|The notions of entanglement and nonlocality are among the most striking ingredients found in quantum information theory. One tool to better understand these notions is the model of nonlocal games; a mathematical framework that abstractly models a physical system. The simplest instance of a nonlocal game involves two players, Alice and Bob, who are not allowed to communicate with each other once the game has started and who play cooperatively against an adversary referred to as the referee.
The focus of this thesis is a class of games called extended nonlocal games, of which nonlocal games are a subset. In an extended nonlocal game, the players initially share a tripartite state with the referee. In such games, the winning conditions for Alice and Bob may depend on outcomes of measurements made by the referee, on its part of the shared quantum state, in addition to Alice and Bob's answers to the questions sent by the referee.
We build up the framework for extended nonlocal games and study their properties and how they relate to nonlocal games. In doing so, we study the types of strategies that Alice and Bob may adopt in such a game. For instance, we refer to strategies where Alice and Bob use quantum resources as standard quantum strategies and strategies where there is an absence of entanglement as an unentangled strategy. These formulations of strategies are purposefully reminiscent of the respective quantum and classical strategies that Alice and Bob use in a nonlocal game, and we also consider other types of strategies with a similar correspondence for the class of extended nonlocal games.
We consider the value of an extended nonlocal game when Alice and Bob apply a particular strategy, again in a similar manner to the class of nonlocal games. Unlike computing the unentangled value where tractable algorithms exist, directly computing the standard quantum value of an extended nonlocal game is an intractable problem. We introduce a technique that allows one to place upper bounds on the standard quantum value of an extended nonlocal game. Our technique is a generalization of what we refer to as the QC hierarchy which was studied independently in works by Doherty, Liang, Toner, and Wehner as well as by Navascues, Pironio, and Acin. This technique yields an upper bound approximation for the quantum value of a nonlocal game.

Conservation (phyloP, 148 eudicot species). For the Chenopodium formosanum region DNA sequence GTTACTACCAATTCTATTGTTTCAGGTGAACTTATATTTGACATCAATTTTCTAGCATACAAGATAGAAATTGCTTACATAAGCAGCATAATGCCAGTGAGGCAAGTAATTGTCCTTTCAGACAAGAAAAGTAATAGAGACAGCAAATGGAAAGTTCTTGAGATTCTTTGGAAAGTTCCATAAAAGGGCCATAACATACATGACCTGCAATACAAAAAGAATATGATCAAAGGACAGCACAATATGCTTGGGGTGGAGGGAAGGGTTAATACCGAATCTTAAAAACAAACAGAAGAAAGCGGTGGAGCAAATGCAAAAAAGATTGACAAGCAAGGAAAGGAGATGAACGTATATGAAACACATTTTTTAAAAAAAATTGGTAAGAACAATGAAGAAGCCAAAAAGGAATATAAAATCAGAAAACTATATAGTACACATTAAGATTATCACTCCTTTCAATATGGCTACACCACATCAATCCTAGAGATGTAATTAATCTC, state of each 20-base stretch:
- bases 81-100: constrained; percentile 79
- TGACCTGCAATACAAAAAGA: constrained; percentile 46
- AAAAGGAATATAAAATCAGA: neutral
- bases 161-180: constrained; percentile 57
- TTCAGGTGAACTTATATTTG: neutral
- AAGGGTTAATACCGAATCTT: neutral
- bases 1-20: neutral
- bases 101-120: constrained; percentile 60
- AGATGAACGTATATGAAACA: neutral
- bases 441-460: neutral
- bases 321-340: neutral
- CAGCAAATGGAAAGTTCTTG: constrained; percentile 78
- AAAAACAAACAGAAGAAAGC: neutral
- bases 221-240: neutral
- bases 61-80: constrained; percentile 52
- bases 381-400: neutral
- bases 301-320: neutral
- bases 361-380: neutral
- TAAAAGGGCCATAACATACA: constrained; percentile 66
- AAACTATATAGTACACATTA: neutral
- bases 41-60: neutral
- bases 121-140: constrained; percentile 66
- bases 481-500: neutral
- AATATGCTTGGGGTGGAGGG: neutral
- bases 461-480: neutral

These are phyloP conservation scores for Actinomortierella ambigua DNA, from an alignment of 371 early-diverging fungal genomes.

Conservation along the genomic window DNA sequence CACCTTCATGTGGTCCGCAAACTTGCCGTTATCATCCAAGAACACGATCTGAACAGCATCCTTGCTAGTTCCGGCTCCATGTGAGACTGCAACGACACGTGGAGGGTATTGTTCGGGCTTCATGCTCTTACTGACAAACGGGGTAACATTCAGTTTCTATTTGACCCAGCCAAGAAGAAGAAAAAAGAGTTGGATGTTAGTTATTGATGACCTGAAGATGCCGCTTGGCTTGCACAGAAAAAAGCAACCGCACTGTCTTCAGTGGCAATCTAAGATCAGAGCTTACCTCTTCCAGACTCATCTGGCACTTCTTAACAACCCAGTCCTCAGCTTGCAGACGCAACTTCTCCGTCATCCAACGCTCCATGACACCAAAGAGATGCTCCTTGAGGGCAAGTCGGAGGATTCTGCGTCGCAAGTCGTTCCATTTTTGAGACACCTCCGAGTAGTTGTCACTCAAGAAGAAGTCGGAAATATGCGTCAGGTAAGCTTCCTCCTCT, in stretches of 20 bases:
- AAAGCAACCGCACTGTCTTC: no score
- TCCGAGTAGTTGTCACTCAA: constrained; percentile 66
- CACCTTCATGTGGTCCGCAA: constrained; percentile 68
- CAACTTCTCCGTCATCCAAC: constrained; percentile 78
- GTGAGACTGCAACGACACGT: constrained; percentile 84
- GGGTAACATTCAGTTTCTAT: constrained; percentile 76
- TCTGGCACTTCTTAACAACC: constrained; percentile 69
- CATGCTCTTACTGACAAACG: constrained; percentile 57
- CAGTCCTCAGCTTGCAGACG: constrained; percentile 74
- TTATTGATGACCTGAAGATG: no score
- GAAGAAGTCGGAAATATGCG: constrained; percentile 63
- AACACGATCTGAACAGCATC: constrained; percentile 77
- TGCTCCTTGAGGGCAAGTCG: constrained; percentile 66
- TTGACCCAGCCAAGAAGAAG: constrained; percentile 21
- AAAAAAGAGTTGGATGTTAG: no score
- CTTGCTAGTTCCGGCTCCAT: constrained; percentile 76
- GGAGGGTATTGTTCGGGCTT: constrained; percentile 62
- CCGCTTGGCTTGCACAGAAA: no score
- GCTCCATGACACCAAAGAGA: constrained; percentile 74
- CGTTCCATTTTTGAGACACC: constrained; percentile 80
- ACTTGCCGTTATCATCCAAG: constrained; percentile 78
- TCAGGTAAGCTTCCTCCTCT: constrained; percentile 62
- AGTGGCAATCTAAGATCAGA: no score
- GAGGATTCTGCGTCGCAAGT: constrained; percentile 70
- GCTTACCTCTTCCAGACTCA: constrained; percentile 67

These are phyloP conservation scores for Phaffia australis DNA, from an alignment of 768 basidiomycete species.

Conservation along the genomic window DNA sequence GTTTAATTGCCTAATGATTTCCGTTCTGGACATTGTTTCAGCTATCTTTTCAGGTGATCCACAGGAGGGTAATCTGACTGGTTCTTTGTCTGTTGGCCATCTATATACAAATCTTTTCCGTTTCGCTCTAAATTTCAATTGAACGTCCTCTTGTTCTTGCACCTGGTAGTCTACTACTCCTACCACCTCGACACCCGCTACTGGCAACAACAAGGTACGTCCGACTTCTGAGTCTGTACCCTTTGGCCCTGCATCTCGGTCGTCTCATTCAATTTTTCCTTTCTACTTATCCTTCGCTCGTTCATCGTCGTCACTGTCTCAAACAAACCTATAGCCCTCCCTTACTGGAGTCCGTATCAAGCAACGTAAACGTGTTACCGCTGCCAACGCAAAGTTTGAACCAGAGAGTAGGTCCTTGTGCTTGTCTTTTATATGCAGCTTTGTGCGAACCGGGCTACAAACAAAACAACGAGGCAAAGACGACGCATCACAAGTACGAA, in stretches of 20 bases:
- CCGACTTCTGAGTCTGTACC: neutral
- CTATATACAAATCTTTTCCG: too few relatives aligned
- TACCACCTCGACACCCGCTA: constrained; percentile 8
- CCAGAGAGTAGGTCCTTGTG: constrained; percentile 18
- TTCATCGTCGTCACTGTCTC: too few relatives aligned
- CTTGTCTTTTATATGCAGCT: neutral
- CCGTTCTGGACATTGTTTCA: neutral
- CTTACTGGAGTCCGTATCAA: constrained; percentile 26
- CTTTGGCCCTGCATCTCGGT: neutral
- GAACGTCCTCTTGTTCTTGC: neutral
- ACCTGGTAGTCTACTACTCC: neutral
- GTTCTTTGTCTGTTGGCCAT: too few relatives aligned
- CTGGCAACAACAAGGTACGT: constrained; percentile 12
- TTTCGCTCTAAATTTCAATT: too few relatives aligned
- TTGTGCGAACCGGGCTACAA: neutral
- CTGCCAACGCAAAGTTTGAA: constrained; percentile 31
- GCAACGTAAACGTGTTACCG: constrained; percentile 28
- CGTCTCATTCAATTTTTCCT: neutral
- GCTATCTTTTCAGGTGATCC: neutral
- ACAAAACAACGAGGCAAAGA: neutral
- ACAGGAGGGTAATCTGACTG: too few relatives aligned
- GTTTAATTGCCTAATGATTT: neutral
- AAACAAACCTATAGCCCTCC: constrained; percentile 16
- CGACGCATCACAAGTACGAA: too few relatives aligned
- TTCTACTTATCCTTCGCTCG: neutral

We also consider the question of whether or not the dimensionality of the state that Alice and Bob share as part of their standard quantum strategy makes any difference in how well they can play the game. That is, does there exist an extended nonlocal game where Alice and Bob can win with a higher probability if they share a state where the dimension is infinite? We answer this question in the affirmative and provide a specific example of an extended nonlocal game that exhibits this behavior.
We study a type of extended nonlocal game referred to as a monogamy-of-entanglement game, introduced by Tomamichel, Fehr, Kaniewski, and Wehner, and present a number of new results for this class of game. Specifically, we consider how the standard quantum value and unentangled value of these games relate to each other. We find that for certain classes of monogamy-of-entanglement games, Alice and Bob stand to gain no benefit in using a standard quantum strategy over an unentangled strategy, that is, they perform just as well without making use of entanglement in their strategy. However, we show that there does exist a monogamy-of-entanglement game in which Alice and Bob do perform strictly better if they make use of a standard quantum strategy. We also analyze the parallel repetition of monogamy-of-entanglement games; the study of how a game performs when there are multiple instances of the game played independently. We find that certain classes of monogamy-of-entanglement games obey strong parallel repetition. In contrast, when Alice and Bob use a non-signaling strategy in a monogamy-of-entanglement game, we find that strong parallel repetition is not obeyed.